What is somewhat surprising, though, is that the effects on physical fatigue parameters were neither significant, nor positive.
Bottom line: There are new studies on the effects of food and supplements on our health on a daily basis. Things that we believe to be true today may be falsified tomorrow and agents that may be good for some people (like iron for athletes) and potentially bad for others are rather the rule than the exception.

D-aspartic acid: When study cherry picking turns a useless supplement into a mega-seller | learn more
Accordingly, it's important to look beyond the ostensibly obvious results like "low AGE diets promote fat and weight loss". While this may be true, even the cursory analysis of the study results in today's SuppVersity short news indicates that the obvious conclusion that reducing AGEs would mechanistically reduce body fat is probably flawed. Rather than that people who avoid high AGE foods will necessary avoid foods with high energy density, consume less energy and lose weight in response to a reduction in energy intake - not in response to the reduced intake of AGEs. Problems like these are why it is important to look beyond the conclusions in the abstracts and / or come back to the SuppVersity regularly for short and in-depth analyses of the latest studies | Comment on Facebook.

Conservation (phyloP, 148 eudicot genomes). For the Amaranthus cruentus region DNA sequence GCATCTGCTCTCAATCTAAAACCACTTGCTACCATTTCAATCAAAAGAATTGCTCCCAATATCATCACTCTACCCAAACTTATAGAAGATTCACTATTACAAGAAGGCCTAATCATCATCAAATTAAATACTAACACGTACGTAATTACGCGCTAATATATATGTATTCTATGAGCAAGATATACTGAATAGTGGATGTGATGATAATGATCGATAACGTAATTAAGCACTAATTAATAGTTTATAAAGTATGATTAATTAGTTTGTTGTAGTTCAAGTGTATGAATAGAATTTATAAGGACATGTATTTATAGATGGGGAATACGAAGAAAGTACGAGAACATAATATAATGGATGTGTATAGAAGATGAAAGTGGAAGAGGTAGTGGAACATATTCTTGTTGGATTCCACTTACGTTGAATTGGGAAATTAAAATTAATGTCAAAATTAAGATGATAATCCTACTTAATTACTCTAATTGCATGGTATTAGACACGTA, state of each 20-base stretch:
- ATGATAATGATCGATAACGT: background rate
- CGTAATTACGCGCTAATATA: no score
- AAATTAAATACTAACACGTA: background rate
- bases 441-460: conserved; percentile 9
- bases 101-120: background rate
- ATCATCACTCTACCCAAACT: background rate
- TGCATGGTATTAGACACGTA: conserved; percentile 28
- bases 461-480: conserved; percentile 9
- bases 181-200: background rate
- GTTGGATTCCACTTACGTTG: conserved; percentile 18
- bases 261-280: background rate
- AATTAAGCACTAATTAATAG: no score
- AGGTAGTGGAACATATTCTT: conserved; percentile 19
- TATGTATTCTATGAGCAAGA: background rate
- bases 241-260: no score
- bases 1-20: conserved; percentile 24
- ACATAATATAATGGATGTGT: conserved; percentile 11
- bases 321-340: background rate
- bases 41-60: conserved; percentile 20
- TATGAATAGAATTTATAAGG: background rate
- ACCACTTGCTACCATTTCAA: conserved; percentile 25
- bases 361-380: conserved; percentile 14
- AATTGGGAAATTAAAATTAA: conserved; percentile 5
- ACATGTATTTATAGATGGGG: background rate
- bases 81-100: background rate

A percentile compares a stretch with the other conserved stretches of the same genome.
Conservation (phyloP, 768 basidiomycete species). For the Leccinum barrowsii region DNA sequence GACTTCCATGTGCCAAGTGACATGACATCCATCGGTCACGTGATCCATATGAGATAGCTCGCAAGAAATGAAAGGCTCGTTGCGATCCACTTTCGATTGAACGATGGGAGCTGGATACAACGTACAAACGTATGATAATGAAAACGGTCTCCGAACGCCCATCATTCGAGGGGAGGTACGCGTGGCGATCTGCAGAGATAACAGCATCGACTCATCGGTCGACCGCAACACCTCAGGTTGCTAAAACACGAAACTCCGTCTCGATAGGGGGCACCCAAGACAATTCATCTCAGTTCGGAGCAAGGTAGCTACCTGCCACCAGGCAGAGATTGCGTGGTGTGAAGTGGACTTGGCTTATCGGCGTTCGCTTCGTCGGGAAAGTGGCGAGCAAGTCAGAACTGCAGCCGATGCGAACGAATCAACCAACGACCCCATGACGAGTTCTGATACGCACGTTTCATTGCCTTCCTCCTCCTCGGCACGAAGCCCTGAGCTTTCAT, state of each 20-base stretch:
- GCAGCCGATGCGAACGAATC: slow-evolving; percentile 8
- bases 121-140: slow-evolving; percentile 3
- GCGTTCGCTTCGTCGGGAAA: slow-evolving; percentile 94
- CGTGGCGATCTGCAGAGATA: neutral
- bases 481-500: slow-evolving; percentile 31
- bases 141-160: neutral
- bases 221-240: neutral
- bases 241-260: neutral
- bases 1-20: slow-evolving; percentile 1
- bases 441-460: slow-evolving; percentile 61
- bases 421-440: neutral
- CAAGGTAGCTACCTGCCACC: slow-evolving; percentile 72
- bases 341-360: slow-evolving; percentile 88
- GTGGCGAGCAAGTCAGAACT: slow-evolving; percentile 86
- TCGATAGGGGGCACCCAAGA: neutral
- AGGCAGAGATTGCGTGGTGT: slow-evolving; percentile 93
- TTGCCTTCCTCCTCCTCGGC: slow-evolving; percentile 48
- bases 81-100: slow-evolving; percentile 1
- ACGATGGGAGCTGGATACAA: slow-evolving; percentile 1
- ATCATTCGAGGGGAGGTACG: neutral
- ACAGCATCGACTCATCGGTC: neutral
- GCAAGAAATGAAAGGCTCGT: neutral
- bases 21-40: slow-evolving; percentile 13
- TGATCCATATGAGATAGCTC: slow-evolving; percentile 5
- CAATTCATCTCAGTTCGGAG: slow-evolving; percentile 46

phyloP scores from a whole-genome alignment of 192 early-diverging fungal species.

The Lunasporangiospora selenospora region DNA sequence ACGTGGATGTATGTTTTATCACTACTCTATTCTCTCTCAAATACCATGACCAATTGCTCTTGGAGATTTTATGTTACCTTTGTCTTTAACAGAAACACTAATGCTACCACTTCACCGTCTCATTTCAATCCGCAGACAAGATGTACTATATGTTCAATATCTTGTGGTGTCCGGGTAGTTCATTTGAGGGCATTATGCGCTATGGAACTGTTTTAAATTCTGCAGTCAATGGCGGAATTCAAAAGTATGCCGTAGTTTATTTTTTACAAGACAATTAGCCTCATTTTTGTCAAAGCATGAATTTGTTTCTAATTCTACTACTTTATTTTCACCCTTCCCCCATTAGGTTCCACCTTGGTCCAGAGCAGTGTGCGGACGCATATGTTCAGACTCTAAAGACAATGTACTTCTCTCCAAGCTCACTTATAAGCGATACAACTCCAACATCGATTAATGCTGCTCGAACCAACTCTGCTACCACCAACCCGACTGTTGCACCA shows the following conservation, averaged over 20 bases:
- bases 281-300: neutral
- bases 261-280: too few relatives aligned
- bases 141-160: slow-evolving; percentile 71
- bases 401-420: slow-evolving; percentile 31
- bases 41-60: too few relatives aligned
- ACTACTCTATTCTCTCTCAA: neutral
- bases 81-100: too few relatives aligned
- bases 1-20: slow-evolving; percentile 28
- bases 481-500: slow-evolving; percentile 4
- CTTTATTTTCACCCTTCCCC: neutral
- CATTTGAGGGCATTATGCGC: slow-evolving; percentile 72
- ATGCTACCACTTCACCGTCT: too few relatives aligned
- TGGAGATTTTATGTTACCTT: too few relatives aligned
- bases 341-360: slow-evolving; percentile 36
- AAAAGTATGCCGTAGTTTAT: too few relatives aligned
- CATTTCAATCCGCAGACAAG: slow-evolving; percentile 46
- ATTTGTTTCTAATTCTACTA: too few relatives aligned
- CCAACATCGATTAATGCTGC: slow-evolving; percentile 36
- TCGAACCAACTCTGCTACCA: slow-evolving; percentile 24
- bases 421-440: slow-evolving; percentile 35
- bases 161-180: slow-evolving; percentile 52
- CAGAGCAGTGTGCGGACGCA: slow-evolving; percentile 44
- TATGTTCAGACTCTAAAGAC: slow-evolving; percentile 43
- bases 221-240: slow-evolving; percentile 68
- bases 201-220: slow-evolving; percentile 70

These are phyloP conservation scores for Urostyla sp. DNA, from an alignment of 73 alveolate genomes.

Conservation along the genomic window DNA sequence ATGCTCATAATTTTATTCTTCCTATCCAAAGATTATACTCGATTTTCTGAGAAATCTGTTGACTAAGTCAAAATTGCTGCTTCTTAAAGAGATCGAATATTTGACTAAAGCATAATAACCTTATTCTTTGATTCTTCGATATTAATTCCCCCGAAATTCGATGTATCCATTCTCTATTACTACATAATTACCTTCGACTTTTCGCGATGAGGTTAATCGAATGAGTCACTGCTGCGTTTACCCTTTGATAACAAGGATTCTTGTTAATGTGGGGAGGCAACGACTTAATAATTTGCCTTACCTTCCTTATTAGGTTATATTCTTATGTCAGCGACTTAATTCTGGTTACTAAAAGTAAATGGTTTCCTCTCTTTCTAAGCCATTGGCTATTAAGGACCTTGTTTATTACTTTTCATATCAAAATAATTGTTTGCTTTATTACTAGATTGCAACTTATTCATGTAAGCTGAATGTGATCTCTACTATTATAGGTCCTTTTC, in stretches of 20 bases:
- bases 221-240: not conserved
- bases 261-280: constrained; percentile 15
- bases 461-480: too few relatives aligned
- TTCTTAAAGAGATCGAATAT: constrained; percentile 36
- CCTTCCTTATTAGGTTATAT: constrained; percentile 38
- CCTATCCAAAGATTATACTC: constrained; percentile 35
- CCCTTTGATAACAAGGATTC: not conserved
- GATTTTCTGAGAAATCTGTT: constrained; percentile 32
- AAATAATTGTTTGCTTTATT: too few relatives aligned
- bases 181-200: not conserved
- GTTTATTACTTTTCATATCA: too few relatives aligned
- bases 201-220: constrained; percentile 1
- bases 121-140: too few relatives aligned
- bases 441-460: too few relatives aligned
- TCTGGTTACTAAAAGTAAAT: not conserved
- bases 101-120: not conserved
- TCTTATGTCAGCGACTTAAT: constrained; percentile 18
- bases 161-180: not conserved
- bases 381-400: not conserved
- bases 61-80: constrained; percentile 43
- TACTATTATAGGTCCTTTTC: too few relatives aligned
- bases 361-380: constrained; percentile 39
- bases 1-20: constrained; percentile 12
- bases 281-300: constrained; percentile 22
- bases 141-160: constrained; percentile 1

• Booth, Christine K., Julia E. Carins, and Iain K. Robertson. "Randomised double-blind, placebo-controlled trial of iron supplementation attenuates fatigue and declining iron stores for female officers-in-training." RegisteR Now! 22.3 (2014).
  • Paulsen, G., et al. "Vitamin C and E supplementation alters protein signalling after a strength training session, but not muscle growth during 10 weeks of training." The Journal of Physiology (2014). 
  • Powers, Scott K., et al. "Dietary antioxidants and exercise." Journal of sports sciences 22.1 (2004): 81-94.
  • Powers & Sollanek. "Endurance Exercise And Antioxidant Supplementation: Sense Or Nonsense?-Part 1." Sports Science Exchange 27.137 (2014): 1-4.